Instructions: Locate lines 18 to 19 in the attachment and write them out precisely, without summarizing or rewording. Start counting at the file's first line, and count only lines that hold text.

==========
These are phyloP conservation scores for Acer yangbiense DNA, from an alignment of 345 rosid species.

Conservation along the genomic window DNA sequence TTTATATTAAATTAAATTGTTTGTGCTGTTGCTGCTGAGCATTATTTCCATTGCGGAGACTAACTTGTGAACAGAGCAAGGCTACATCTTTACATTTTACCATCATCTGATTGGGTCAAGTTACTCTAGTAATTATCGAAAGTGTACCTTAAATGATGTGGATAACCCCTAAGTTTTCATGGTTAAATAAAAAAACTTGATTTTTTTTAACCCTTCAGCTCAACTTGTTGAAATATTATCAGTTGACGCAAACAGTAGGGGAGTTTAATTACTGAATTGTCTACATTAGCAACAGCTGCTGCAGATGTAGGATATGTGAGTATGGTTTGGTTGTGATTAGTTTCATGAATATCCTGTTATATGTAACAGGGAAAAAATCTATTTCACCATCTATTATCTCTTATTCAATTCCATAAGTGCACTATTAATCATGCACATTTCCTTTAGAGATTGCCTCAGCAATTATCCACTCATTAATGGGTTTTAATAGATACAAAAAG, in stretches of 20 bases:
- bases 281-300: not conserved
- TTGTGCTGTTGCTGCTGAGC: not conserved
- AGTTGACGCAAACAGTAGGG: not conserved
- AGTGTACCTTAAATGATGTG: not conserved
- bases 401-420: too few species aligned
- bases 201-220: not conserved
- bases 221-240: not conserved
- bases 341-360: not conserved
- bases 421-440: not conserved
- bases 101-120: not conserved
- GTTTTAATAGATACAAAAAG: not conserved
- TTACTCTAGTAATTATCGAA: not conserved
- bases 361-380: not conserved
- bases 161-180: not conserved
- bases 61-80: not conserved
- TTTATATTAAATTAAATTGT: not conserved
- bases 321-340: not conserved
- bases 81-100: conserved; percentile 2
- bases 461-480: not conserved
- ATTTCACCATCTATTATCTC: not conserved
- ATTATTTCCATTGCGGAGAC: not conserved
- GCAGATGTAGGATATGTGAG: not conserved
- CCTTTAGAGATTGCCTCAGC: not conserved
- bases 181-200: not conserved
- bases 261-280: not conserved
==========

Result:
- TTTATATTAAATTAAATTGT: not conserved
- bases 321-340: not conserved